Introduction: It has been suggested that atherosclerotic vascular disease is a chronic inflammatory process. The aim of this study was to investigate the importance of C-reactive protein (CRP) as a cardiovascular risk marker and predictor of death, as well as its relation to other factors of the metabolic syndrome in a cohort of type 2 diabetic patients at high risk of severe macrovascular complications.
Material and methods: 592 patients, aged 55 to 74 years (311 men, 281 women), with signs and symptoms of circulation deficits were examined by duplex ultrasound for suspected cerebrovascular and peripheral arterial disease and followed over a period of 5 years. At baseline, 292 patients of the total group had type 2 diabetes (49.3%). Ischemic heart disease was present in 40.2%, internal carotid stenosis in 21.9% and peripheral arterial disease in 39.7% of the subjects.
Results: During the observation period, 104 patients had died, 72 (69.2%) due to cardiovascular causes. Non-fatal myocardial infarction occurred in 39 patients (7.4%), non-fatal stroke in 70 patients (13.3%) and amputations because of gangrene were unavoidable in 24 patients (4.6%). In Cox regression analysis, CRP was the strongest predictor of death and cardiovascular death in the total cohort (RR 3.7 [95% CI 1.86-7.50] and 5.4 [2.13-13.76]), as well as in the type 2 diabetic subgroup (RR 3.3 [1.27-8.70] and 5.4 [1.44-20.0]). In contrast neither the traditional cardiovascular risk factors nor the data of diabetic metabolic control were able to improve prediction. CRP was correlated positively with plasma levels of triglycerides (r=0.19, p=0.002), C-peptide (r=0.21, p=0.004), postprandial glucose (r=0.17, p=0.009), albuminuria (r=0.16, p=0.020), and inversely with HDL cholesterol (r=-0.20, p=0.002) in type 2 diabetic patients.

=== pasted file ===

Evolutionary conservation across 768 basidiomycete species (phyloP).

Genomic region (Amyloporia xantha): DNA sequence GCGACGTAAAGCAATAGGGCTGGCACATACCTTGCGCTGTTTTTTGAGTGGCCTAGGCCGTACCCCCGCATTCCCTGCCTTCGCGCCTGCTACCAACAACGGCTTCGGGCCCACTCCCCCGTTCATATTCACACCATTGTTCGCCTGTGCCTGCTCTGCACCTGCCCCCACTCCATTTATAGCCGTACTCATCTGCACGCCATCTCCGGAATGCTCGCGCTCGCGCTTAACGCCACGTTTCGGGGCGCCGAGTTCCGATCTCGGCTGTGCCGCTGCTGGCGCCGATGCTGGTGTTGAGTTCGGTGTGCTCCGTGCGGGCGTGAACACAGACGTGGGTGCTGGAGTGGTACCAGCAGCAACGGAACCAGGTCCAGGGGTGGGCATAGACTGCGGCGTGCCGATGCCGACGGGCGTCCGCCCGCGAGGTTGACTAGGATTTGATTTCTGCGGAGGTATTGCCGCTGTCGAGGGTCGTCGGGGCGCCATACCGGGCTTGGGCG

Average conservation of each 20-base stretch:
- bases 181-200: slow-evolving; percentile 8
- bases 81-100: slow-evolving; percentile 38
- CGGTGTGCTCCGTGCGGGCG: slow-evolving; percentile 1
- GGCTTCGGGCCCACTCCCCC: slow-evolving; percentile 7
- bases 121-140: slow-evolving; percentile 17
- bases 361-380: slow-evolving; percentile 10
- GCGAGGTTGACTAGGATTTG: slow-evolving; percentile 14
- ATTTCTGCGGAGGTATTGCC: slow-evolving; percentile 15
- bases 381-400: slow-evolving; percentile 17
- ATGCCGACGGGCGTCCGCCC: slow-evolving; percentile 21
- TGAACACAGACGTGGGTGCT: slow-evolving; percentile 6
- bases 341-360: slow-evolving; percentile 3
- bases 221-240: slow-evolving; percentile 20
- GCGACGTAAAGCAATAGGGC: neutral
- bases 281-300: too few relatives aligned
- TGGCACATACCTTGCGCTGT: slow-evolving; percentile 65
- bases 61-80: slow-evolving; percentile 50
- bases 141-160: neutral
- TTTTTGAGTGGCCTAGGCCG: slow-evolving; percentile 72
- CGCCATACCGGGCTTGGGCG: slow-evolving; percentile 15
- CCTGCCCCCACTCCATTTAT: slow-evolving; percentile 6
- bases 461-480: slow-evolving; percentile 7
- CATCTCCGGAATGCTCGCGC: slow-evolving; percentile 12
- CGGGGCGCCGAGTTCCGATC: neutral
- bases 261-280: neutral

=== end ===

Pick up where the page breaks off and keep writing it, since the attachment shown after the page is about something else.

Conclusions: CRP seems to be a better predictor of death and cardiovascular events than traditional risk factors or parameters of metabolic control in type 2 diabetic patients at high risk for cardiovascular endpoints. Additionally, CRP is associated with several facets of the metabolic syndrome.